The Prince's ground stood partly on the Level as it now is, and partly on Park Crescent. In 1823, it became Ireland's Gardens, upon whose turf the most famous cricketers of England played until 1847. In 1848 the Brunswick ground at Hove was opened, close to the sea, into which the ball was occasionally hit by Mr. C. I. Thornton. The present Hove ground dates from 1871. I like to think that George IV., though no great cricketer himself (he played now and then when young "with great condescension and affability"), is the true father of Sussex cricket. He may deserve all that Lamb, Leigh Hunt, and Thackeray said of him, but without his influence and patronage the history of cricket would be the poorer by many bright pages.
Where Montpellier Crescent now stands, was, eighty years ago, the ground on which Frederick William Lillywhite, the Nonpareil, used to bowl to gentlemen young or old who were prepared to put down five shillings for the privilege. Little Wisden acted as a long stop. Lillywhite was the real creator of round-arm bowling, although Tom Walker of the Hambledon Club was the pioneer and James Broadbridge an earlier exponent. It was not until 1828 that round-arm was legalised. "Me bowling, Pilch batting, and Box keeping wicket—that's cricket," was the old man's dictum; or "When I bowls and Fuller bats," a variant has it, bowl being pronounced to rhyme with owl, "then you'll see cricket." He was thirty-five before he began his first-class career, he bowled fewer than a dozen wides in twenty-seven years, and his myriad wickets cost only seven runs a-piece.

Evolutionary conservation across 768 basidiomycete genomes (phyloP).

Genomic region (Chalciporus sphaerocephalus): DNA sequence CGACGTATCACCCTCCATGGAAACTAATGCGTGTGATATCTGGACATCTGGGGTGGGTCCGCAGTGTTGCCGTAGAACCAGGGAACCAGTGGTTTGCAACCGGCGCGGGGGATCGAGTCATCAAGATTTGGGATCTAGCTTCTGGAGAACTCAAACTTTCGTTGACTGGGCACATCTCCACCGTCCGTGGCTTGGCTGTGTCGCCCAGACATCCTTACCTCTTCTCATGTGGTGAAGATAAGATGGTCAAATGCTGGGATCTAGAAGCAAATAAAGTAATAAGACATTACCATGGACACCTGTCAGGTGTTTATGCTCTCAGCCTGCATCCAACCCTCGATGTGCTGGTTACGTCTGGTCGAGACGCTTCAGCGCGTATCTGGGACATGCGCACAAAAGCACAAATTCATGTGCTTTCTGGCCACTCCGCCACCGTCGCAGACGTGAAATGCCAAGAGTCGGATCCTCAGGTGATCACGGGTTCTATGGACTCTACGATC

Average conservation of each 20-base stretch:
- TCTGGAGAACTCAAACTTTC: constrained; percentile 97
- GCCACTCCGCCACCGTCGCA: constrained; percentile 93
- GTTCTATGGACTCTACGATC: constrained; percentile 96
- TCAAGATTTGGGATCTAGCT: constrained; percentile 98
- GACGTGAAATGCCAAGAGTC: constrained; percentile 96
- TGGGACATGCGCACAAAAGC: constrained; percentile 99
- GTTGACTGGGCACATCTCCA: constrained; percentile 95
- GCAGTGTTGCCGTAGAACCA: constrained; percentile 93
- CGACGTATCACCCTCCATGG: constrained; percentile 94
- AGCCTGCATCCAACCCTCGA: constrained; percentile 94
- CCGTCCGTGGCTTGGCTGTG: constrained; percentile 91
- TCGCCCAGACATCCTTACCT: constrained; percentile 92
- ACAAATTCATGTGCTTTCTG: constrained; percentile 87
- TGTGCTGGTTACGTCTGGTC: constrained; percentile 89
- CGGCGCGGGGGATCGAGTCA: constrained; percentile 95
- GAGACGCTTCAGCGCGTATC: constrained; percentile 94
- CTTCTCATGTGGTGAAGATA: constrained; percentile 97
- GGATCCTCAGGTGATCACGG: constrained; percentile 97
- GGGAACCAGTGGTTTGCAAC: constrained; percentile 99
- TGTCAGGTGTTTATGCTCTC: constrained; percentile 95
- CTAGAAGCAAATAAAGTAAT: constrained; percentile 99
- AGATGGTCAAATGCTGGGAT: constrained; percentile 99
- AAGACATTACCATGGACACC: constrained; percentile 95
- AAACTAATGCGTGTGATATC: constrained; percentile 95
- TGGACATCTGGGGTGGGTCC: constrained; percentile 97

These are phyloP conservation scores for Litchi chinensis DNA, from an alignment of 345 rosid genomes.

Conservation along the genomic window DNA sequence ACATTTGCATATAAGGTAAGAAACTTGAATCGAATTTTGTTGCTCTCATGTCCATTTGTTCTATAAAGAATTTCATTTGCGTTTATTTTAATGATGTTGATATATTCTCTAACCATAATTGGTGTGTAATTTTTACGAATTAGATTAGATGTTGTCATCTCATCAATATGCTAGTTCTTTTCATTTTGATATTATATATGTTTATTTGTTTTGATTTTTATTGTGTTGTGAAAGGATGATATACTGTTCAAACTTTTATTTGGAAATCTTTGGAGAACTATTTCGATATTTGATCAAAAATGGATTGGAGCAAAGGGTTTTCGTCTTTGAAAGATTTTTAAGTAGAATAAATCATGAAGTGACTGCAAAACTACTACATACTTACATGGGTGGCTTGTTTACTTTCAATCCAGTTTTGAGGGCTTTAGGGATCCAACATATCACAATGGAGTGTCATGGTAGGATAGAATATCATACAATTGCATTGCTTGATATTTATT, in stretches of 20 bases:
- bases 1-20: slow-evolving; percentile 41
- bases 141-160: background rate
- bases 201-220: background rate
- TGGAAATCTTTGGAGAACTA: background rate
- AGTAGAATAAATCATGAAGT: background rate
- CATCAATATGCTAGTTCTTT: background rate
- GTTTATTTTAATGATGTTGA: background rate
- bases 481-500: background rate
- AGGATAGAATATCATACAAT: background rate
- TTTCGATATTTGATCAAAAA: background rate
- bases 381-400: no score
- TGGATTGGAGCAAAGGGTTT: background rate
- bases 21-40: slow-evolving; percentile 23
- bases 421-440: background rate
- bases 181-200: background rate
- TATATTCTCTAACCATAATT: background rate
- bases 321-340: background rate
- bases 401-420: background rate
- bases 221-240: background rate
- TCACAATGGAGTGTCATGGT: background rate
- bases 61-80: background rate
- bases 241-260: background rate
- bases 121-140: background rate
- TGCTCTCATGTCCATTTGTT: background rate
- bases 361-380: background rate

Brighton in its palmiest days was practically contained within the streets that bear boundary names, North Street, East Street, West Street, and the sea, with the parish church high on the hill. On the other side of the Steyne were the naked Downs, while the Lewes road and the London Road were mere thoroughfares between equally bare hills, with a few houses here and there.